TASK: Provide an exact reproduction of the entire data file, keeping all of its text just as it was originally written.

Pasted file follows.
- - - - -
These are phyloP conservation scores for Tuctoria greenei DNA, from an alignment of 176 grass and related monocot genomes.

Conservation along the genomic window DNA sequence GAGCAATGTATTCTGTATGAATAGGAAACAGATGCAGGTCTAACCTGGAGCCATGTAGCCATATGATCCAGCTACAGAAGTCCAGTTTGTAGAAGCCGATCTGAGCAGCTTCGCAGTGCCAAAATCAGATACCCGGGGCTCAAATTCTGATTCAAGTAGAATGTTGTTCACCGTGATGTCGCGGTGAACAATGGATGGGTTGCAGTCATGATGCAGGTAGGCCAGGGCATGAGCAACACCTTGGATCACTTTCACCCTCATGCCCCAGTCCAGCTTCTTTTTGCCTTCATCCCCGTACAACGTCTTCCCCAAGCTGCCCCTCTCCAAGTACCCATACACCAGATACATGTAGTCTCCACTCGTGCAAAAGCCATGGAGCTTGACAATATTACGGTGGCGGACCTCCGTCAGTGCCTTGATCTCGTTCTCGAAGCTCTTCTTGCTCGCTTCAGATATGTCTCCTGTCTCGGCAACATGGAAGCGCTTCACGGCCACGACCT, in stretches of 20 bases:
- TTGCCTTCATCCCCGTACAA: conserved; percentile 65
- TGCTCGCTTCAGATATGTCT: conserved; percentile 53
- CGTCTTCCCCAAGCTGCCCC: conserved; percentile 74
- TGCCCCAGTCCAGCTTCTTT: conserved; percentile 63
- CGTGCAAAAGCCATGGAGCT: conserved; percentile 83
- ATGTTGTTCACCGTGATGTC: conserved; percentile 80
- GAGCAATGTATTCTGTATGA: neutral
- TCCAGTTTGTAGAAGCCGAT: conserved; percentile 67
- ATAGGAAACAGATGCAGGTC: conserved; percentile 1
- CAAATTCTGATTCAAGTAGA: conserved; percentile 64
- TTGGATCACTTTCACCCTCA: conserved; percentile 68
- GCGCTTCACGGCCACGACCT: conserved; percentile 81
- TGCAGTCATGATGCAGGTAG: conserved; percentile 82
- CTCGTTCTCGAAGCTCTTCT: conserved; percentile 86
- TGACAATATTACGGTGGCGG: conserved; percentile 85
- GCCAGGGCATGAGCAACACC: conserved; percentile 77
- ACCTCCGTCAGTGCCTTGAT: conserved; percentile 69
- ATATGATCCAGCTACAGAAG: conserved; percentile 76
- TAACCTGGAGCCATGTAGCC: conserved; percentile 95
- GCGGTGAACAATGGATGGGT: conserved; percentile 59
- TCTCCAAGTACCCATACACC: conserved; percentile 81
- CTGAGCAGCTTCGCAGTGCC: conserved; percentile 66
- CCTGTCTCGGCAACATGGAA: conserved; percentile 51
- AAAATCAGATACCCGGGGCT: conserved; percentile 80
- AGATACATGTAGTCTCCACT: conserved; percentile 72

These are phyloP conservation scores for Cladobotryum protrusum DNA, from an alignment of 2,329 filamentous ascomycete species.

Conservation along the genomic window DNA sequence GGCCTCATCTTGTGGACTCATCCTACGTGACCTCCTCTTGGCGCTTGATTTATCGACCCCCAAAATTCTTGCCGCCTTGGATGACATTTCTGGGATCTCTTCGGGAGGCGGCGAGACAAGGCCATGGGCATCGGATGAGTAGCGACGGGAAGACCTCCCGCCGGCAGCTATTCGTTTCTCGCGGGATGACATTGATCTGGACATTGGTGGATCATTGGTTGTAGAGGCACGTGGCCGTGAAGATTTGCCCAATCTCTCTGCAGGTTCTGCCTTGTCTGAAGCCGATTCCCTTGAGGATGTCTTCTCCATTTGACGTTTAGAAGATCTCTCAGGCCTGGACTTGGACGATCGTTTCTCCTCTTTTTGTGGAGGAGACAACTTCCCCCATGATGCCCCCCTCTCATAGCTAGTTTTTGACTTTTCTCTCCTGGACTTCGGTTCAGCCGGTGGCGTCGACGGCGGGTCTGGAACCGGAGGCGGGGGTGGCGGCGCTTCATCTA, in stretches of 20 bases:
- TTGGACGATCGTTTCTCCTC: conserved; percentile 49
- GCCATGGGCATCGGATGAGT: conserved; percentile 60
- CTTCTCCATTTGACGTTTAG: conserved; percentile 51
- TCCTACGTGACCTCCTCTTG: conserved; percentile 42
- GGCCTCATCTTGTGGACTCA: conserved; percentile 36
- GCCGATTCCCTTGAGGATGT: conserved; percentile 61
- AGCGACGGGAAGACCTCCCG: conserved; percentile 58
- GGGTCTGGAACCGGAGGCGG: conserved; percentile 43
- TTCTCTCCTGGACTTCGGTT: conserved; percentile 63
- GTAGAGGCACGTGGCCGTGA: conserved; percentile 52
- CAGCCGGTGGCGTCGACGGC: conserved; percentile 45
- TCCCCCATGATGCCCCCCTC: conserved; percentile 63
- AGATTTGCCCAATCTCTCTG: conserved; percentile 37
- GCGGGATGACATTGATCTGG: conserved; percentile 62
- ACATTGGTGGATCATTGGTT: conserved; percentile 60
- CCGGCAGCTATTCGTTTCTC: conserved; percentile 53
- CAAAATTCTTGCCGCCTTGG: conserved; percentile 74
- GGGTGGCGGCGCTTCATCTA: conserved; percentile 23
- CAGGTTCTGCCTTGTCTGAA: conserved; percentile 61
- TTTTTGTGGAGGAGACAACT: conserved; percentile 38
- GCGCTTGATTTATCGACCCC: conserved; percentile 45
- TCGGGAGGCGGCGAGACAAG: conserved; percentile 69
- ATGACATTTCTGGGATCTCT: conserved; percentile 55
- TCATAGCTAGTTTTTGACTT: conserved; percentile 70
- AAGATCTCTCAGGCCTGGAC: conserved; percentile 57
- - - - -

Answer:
These are phyloP conservation scores for Tuctoria greenei DNA, from an alignment of 176 grass and related monocot genomes.

Conservation along the genomic window DNA sequence GAGCAATGTATTCTGTATGAATAGGAAACAGATGCAGGTCTAACCTGGAGCCATGTAGCCATATGATCCAGCTACAGAAGTCCAGTTTGTAGAAGCCGATCTGAGCAGCTTCGCAGTGCCAAAATCAGATACCCGGGGCTCAAATTCTGATTCAAGTAGAATGTTGTTCACCGTGATGTCGCGGTGAACAATGGATGGGTTGCAGTCATGATGCAGGTAGGCCAGGGCATGAGCAACACCTTGGATCACTTTCACCCTCATGCCCCAGTCCAGCTTCTTTTTGCCTTCATCCCCGTACAACGTCTTCCCCAAGCTGCCCCTCTCCAAGTACCCATACACCAGATACATGTAGTCTCCACTCGTGCAAAAGCCATGGAGCTTGACAATATTACGGTGGCGGACCTCCGTCAGTGCCTTGATCTCGTTCTCGAAGCTCTTCTTGCTCGCTTCAGATATGTCTCCTGTCTCGGCAACATGGAAGCGCTTCACGGCCACGACCT, in stretches of 20 bases:
- TTGCCTTCATCCCCGTACAA: conserved; percentile 65
- TGCTCGCTTCAGATATGTCT: conserved; percentile 53
- CGTCTTCCCCAAGCTGCCCC: conserved; percentile 74
- TGCCCCAGTCCAGCTTCTTT: conserved; percentile 63
- CGTGCAAAAGCCATGGAGCT: conserved; percentile 83
- ATGTTGTTCACCGTGATGTC: conserved; percentile 80
- GAGCAATGTATTCTGTATGA: neutral
- TCCAGTTTGTAGAAGCCGAT: conserved; percentile 67
- ATAGGAAACAGATGCAGGTC: conserved; percentile 1
- CAAATTCTGATTCAAGTAGA: conserved; percentile 64
- TTGGATCACTTTCACCCTCA: conserved; percentile 68
- GCGCTTCACGGCCACGACCT: conserved; percentile 81
- TGCAGTCATGATGCAGGTAG: conserved; percentile 82
- CTCGTTCTCGAAGCTCTTCT: conserved; percentile 86
- TGACAATATTACGGTGGCGG: conserved; percentile 85
- GCCAGGGCATGAGCAACACC: conserved; percentile 77
- ACCTCCGTCAGTGCCTTGAT: conserved; percentile 69
- ATATGATCCAGCTACAGAAG: conserved; percentile 76
- TAACCTGGAGCCATGTAGCC: conserved; percentile 95
- GCGGTGAACAATGGATGGGT: conserved; percentile 59
- TCTCCAAGTACCCATACACC: conserved; percentile 81
- CTGAGCAGCTTCGCAGTGCC: conserved; percentile 66
- CCTGTCTCGGCAACATGGAA: conserved; percentile 51
- AAAATCAGATACCCGGGGCT: conserved; percentile 80
- AGATACATGTAGTCTCCACT: conserved; percentile 72

These are phyloP conservation scores for Cladobotryum protrusum DNA, from an alignment of 2,329 filamentous ascomycete species.

Conservation along the genomic window DNA sequence GGCCTCATCTTGTGGACTCATCCTACGTGACCTCCTCTTGGCGCTTGATTTATCGACCCCCAAAATTCTTGCCGCCTTGGATGACATTTCTGGGATCTCTTCGGGAGGCGGCGAGACAAGGCCATGGGCATCGGATGAGTAGCGACGGGAAGACCTCCCGCCGGCAGCTATTCGTTTCTCGCGGGATGACATTGATCTGGACATTGGTGGATCATTGGTTGTAGAGGCACGTGGCCGTGAAGATTTGCCCAATCTCTCTGCAGGTTCTGCCTTGTCTGAAGCCGATTCCCTTGAGGATGTCTTCTCCATTTGACGTTTAGAAGATCTCTCAGGCCTGGACTTGGACGATCGTTTCTCCTCTTTTTGTGGAGGAGACAACTTCCCCCATGATGCCCCCCTCTCATAGCTAGTTTTTGACTTTTCTCTCCTGGACTTCGGTTCAGCCGGTGGCGTCGACGGCGGGTCTGGAACCGGAGGCGGGGGTGGCGGCGCTTCATCTA, in stretches of 20 bases:
- TTGGACGATCGTTTCTCCTC: conserved; percentile 49
- GCCATGGGCATCGGATGAGT: conserved; percentile 60
- CTTCTCCATTTGACGTTTAG: conserved; percentile 51
- TCCTACGTGACCTCCTCTTG: conserved; percentile 42
- GGCCTCATCTTGTGGACTCA: conserved; percentile 36
- GCCGATTCCCTTGAGGATGT: conserved; percentile 61
- AGCGACGGGAAGACCTCCCG: conserved; percentile 58
- GGGTCTGGAACCGGAGGCGG: conserved; percentile 43
- TTCTCTCCTGGACTTCGGTT: conserved; percentile 63
- GTAGAGGCACGTGGCCGTGA: conserved; percentile 52
- CAGCCGGTGGCGTCGACGGC: conserved; percentile 45
- TCCCCCATGATGCCCCCCTC: conserved; percentile 63
- AGATTTGCCCAATCTCTCTG: conserved; percentile 37
- GCGGGATGACATTGATCTGG: conserved; percentile 62
- ACATTGGTGGATCATTGGTT: conserved; percentile 60
- CCGGCAGCTATTCGTTTCTC: conserved; percentile 53
- CAAAATTCTTGCCGCCTTGG: conserved; percentile 74
- GGGTGGCGGCGCTTCATCTA: conserved; percentile 23
- CAGGTTCTGCCTTGTCTGAA: conserved; percentile 61
- TTTTTGTGGAGGAGACAACT: conserved; percentile 38
- GCGCTTGATTTATCGACCCC: conserved; percentile 45
- TCGGGAGGCGGCGAGACAAG: conserved; percentile 69
- ATGACATTTCTGGGATCTCT: conserved; percentile 55
- TCATAGCTAGTTTTTGACTT: conserved; percentile 70
- AAGATCTCTCAGGCCTGGAC: conserved; percentile 57